As lawmakers prepare to debate what belongs in the new $2 trillion federal jobs and infrastructure package, the Biden administration says its proposal could bridge economic gender inequities exacerbated by the COVID-19 crisis.
In a memo shared first with The 19th, the administration argues the American Jobs Plan’s investments in a range of areas — caregiving, education, lead pipe elimination, violence prevention and workplace discrimination — are critical to undoing the pandemic recession’s disproportionate impact on working women of color.
“Gender is front and center,” said Shilpa Phadke, a special assistant to President Joe Biden for gender policy. “We talk about equal pay and issues of the wage gap. We know that the wage gap is steeper and more stubborn for women of color.”
The bill’s largest investments are in home care, an area that disproportionately employs women of color and that experts say have been underfunded for decades. The bill would invest $400 billion in the nation’s home care system — using Medicaid, the United States’ biggest single home care payer — as a way to both expand access to caregiving and to improve the wages and working conditions for paid caregivers.
Biden’s proposal would put $25 billion toward improving and expanding child care facilities, which already received some emergency relief in the recent American Rescue Plan Act.
Biden is expected to unveil more details about the jobs plan in the coming weeks, but his proposal is already expected to face a steep uphill battle in Congress. Provisions such as caregiver funding — while broadly popular with the American public — have drawn criticism from congressional Republicans, who argue that Biden’s infrastructure plan is too sweeping and should stick instead to roads and bridges.
In its memo, the administration lays out why it believes that caregiving solutions should be considered critical infrastructure. Both child care and home care workers typically make close to $12.50 an hour on average, per data from the Bureau of Labor Statistics. And in mixed-gender households that don’t have affordable caregiving available, women are more likely to leave or cut back on work to take on those responsibilities. That dynamic was on full display this past year, thanks to the pandemic’s particularly devastating impact on child care facilities.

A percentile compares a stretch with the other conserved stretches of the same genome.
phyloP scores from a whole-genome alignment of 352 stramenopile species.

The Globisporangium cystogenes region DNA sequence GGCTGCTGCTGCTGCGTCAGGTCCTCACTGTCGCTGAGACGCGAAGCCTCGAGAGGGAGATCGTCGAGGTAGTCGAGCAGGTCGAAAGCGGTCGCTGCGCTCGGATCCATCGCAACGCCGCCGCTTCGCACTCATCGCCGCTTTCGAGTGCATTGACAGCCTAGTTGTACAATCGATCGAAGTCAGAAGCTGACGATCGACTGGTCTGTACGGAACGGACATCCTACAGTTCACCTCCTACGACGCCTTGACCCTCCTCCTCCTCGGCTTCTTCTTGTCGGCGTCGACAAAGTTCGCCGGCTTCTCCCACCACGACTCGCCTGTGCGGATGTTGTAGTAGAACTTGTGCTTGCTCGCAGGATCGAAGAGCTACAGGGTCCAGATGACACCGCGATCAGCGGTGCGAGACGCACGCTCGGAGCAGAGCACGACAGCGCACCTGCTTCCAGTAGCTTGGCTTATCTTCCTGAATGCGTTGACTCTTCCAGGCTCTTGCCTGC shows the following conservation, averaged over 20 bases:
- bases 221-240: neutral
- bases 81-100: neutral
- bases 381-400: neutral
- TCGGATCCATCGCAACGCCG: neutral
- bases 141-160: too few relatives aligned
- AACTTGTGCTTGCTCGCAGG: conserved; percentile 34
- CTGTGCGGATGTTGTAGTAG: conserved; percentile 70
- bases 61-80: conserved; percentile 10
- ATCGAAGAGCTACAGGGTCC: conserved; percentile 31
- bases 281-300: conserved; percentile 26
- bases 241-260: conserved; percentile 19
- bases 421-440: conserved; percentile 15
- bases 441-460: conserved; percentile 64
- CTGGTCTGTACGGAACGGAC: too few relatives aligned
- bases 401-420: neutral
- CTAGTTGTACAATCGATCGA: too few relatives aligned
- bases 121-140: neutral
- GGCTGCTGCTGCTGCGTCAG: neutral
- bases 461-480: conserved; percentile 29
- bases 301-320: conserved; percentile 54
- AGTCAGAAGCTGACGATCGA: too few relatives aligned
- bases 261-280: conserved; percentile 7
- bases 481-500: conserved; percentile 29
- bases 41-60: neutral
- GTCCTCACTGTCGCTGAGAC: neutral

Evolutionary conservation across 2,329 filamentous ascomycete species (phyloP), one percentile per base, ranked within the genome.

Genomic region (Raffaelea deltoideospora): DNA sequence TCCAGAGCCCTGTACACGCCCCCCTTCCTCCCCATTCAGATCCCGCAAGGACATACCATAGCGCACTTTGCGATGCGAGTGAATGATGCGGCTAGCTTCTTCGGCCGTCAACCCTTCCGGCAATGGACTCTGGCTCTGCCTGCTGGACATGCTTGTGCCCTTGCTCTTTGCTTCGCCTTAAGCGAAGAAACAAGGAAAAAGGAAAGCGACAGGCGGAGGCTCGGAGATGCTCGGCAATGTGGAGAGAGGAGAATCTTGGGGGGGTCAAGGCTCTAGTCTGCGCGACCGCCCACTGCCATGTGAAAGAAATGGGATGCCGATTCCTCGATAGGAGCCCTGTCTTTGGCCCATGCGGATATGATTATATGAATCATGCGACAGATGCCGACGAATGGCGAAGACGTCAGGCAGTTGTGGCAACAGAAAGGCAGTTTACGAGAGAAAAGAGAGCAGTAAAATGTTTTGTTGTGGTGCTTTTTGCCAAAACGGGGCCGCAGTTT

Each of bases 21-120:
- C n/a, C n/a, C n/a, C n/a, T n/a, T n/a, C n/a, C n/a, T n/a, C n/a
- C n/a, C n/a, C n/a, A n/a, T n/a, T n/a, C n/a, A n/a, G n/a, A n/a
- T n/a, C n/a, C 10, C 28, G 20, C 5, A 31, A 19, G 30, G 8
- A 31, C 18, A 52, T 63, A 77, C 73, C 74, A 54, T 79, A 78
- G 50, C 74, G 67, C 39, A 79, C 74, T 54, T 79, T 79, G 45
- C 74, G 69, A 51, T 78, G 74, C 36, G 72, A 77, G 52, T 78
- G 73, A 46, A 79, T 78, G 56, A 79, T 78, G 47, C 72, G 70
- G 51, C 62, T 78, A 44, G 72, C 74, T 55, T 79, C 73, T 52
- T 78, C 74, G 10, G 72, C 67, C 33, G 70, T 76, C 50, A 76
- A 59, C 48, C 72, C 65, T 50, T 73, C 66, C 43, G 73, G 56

The memo also points to the infrastructure package’s worker protections provisions — including the Protecting the Right to Organize Act, which would make it easier for workers to join a union, as well as $10 billion in funding to better enforce anti-discrimination and anti-harassment measures and create “workplaces free from racial, gender, and other forms of discrimination and harassment.”
That money would go toward agencies including the Occupational Safety and Health Administration and National Labor Relations Board, which are tasked with various worker protection duties, including making sure workplaces are safe for employees and ensuring that workers are free to organize and bargain through unions.
“There’s a lot of laws on the books now, so it’s enforcing those laws and making sure [agencies] have the resources to do that,” Phadke said.
Women in a union earn significantly more than those who are not. Data from the Bureau of Labor Statistics suggests that women represented by a union earned $1,057 per week in 2020, compared to $862 per week for those who were not.
That said, even joining a union, or having access to one, did not close gender-based pay gaps. In 2020, men who were not in a union earned $1,051 — about the same as women who had union representation. Men represented by a union earned the most: $1,210.
The memo also points to expanding access to affordable housing — which Biden’s plan would direct $213 billion toward addressing — as a gender equity issue. Most households in public housing are headed by a woman, most homeless families are headed by a single woman and Black women are at greatest risk of eviction.
The bill would also put about $5 billion over eight years toward violence intervention programs, which would include job-training and preventive services for people at risk of committing gun violence, as well as people who have experienced it. Research suggests that 53 women are shot and killed by an intimate partner each month, and experts worry that the numbers have only gotten worse in the past year.
The proposal does not, however, include any proposed new gun regulations, even though women threatened with a gun are far more likely to be killed than women threatened with another weapon. The administration did not answer questions about whether recent shootings — one last week in Indianapolis, and two this weekend in Austin and Wisconsin — might spur new inclusions of any gun regulation proposals.